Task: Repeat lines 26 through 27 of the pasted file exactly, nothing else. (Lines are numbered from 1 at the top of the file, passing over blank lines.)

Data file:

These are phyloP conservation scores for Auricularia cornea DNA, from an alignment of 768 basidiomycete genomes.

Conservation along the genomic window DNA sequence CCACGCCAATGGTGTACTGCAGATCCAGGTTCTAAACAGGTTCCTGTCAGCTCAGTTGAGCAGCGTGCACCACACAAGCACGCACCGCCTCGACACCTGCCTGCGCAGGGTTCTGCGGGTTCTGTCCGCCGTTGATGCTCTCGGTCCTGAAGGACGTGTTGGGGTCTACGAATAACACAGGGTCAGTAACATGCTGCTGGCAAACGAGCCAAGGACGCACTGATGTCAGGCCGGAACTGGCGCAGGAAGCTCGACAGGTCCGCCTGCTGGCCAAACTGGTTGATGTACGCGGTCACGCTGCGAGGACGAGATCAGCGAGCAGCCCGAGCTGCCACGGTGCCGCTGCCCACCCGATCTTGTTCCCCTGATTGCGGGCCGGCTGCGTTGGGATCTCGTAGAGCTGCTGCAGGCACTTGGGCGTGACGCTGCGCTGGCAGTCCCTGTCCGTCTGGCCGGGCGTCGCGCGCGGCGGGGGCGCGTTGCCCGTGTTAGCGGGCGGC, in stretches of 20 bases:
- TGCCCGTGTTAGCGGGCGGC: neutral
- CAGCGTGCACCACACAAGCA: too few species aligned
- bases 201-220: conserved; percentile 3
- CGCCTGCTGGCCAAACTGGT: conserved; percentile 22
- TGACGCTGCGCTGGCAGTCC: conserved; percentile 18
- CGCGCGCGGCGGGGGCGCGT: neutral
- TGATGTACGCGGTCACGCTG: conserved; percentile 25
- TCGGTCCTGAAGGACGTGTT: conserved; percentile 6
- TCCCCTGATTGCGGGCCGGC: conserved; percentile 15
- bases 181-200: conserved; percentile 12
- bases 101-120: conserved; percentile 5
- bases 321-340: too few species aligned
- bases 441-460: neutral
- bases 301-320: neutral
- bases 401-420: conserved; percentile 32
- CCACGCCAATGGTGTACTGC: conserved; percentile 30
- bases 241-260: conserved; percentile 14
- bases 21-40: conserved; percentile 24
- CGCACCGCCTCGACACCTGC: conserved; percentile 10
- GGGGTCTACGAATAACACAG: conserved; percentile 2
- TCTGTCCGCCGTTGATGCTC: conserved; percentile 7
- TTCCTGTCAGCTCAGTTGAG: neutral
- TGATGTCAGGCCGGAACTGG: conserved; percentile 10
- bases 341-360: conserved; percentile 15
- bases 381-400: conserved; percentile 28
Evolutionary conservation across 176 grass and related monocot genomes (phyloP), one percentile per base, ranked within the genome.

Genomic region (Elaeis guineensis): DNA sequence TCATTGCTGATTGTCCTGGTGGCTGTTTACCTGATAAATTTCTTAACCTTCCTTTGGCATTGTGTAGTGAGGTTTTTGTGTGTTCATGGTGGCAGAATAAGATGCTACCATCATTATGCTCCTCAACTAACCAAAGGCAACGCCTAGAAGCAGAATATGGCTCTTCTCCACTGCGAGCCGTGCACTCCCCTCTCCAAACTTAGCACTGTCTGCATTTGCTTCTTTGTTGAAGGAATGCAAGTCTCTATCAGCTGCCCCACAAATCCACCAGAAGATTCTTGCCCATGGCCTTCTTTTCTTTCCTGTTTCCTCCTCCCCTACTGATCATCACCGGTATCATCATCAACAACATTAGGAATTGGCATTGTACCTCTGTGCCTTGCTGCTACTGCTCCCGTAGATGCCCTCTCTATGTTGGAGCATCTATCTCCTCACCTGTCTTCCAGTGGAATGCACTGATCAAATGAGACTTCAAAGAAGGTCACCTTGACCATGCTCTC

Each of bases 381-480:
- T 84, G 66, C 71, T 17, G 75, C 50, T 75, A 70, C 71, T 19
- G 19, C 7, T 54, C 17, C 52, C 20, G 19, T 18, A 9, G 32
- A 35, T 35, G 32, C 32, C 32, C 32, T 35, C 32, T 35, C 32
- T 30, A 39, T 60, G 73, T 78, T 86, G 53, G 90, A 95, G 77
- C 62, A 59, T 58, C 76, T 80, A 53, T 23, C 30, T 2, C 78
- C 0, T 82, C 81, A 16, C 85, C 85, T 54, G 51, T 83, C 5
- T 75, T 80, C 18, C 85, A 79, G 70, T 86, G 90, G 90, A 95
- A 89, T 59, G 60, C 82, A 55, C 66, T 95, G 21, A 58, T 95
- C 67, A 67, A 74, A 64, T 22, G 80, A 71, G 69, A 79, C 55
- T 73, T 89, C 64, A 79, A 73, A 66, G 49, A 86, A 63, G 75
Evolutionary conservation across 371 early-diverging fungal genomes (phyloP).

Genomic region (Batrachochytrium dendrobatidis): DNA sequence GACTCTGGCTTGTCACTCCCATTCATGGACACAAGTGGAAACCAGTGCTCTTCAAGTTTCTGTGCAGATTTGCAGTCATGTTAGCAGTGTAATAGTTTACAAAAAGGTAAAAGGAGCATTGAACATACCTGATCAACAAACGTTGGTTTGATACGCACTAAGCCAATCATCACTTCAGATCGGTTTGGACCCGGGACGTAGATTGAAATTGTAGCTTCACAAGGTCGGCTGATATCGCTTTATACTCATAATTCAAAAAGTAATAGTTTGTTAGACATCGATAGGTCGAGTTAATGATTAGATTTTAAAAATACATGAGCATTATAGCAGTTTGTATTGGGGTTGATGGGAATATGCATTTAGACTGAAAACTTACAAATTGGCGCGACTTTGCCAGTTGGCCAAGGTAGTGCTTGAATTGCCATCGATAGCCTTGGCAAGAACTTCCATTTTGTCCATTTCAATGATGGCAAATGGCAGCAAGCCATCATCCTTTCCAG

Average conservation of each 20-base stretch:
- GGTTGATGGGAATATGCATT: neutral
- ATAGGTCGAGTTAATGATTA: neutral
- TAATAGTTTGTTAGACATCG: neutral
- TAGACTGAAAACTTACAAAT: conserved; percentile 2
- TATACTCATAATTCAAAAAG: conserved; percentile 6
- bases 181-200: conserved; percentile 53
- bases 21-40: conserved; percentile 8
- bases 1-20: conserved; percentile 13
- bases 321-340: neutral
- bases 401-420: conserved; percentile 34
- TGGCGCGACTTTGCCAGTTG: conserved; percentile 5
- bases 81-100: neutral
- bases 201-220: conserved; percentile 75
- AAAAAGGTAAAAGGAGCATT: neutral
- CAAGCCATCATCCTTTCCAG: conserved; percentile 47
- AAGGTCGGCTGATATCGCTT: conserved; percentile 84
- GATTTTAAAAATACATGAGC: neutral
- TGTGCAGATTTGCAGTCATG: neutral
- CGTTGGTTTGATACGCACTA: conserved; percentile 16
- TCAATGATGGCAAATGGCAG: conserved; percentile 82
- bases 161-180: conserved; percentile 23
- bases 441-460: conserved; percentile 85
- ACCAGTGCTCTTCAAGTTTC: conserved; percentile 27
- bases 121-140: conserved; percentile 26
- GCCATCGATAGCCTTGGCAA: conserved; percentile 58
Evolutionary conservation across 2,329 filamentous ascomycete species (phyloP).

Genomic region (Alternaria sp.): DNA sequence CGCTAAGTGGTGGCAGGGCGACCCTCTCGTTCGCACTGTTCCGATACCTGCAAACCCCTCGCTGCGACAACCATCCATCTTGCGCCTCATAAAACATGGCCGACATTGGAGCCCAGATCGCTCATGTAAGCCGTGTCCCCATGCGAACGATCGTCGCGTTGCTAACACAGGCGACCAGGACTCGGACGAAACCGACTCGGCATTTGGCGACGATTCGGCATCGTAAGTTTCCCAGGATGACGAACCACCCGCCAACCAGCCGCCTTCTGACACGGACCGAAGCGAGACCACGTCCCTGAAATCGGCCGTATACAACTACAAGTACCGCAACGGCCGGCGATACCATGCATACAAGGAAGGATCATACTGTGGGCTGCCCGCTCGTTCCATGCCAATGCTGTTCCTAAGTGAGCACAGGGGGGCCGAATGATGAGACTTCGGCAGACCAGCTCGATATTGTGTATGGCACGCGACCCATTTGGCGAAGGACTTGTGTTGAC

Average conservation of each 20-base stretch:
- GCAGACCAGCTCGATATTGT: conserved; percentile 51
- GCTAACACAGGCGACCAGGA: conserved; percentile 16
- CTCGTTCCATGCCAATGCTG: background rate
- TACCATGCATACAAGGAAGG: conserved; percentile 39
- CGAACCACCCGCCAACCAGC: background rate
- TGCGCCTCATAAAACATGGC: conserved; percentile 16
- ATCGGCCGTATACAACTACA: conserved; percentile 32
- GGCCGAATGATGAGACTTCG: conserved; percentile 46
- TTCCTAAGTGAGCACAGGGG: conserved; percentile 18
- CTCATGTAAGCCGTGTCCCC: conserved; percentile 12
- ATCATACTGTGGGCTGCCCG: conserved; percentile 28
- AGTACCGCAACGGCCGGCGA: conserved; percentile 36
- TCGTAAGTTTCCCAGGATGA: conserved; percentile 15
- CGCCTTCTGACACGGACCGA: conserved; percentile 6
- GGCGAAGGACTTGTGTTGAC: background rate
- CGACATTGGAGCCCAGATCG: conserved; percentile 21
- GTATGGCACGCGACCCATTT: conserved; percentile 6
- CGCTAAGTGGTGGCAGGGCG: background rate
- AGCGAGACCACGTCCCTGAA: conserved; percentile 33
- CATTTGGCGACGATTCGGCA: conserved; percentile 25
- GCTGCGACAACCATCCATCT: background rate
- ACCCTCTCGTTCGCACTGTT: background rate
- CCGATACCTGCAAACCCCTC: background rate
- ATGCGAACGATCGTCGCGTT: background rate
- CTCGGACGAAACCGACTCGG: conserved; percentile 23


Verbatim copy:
- bases 341-360: conserved; percentile 15
- bases 381-400: conserved; percentile 28